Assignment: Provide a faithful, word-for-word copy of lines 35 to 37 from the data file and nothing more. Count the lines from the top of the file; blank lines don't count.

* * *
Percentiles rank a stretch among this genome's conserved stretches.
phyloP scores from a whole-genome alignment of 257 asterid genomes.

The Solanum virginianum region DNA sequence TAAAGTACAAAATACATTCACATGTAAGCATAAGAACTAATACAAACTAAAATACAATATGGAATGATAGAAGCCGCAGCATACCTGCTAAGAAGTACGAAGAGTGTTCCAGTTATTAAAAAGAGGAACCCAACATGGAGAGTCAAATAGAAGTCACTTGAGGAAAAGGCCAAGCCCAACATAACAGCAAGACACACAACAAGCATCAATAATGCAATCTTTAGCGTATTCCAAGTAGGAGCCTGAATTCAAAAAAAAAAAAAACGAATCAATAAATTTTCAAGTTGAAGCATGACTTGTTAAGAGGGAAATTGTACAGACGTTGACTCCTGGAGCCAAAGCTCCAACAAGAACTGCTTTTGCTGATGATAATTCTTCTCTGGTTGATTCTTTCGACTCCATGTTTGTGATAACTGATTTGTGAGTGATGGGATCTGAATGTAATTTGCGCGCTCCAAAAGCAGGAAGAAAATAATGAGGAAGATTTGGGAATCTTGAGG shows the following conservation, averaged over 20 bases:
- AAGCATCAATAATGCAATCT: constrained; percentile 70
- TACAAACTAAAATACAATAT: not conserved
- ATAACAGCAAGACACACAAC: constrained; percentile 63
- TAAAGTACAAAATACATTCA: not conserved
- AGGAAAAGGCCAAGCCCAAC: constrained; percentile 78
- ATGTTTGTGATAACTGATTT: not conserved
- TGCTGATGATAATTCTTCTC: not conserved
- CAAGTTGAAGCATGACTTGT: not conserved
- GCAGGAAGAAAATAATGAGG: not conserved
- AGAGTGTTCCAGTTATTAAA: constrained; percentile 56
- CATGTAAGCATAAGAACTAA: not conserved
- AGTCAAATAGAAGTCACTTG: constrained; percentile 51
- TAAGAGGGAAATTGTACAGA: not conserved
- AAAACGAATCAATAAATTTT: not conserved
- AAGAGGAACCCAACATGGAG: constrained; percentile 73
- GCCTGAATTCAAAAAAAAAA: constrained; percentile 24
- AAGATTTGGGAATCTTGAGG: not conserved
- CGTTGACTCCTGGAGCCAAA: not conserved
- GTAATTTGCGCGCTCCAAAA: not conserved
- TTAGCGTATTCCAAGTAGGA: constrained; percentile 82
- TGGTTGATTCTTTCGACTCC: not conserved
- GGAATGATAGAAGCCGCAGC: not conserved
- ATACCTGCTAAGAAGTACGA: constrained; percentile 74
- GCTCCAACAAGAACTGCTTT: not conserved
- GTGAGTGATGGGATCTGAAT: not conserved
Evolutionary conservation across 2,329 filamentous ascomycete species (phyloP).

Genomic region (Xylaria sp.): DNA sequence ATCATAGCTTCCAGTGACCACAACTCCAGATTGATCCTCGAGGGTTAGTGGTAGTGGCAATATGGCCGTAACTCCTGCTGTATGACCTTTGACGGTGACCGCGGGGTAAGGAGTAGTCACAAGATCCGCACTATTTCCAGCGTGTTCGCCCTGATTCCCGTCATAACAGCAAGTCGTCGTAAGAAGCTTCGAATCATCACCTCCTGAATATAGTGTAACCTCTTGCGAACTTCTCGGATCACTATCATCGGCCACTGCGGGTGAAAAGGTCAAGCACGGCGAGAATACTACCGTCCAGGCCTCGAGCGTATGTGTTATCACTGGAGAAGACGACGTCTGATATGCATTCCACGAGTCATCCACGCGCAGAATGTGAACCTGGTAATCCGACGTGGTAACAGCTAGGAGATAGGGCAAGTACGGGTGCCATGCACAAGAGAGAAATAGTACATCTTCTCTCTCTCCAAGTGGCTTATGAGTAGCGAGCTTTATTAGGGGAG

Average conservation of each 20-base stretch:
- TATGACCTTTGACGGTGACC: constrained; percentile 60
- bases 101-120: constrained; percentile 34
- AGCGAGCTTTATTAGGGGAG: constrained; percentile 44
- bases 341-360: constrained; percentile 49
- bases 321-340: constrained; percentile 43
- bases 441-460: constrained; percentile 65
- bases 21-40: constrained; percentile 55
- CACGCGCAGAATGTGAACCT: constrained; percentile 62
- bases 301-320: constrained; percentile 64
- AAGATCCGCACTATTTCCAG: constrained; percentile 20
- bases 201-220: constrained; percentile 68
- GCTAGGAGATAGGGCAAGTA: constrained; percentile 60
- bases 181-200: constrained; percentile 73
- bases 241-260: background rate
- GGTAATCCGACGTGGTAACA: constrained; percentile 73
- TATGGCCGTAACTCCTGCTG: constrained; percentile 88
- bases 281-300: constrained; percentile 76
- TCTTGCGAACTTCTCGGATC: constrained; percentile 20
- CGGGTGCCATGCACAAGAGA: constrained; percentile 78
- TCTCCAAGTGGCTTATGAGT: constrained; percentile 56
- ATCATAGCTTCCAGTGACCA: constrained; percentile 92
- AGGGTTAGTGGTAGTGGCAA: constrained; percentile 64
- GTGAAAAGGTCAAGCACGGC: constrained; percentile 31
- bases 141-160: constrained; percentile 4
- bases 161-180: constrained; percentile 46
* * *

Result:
- bases 341-360: constrained; percentile 49
- bases 321-340: constrained; percentile 43
- bases 441-460: constrained; percentile 65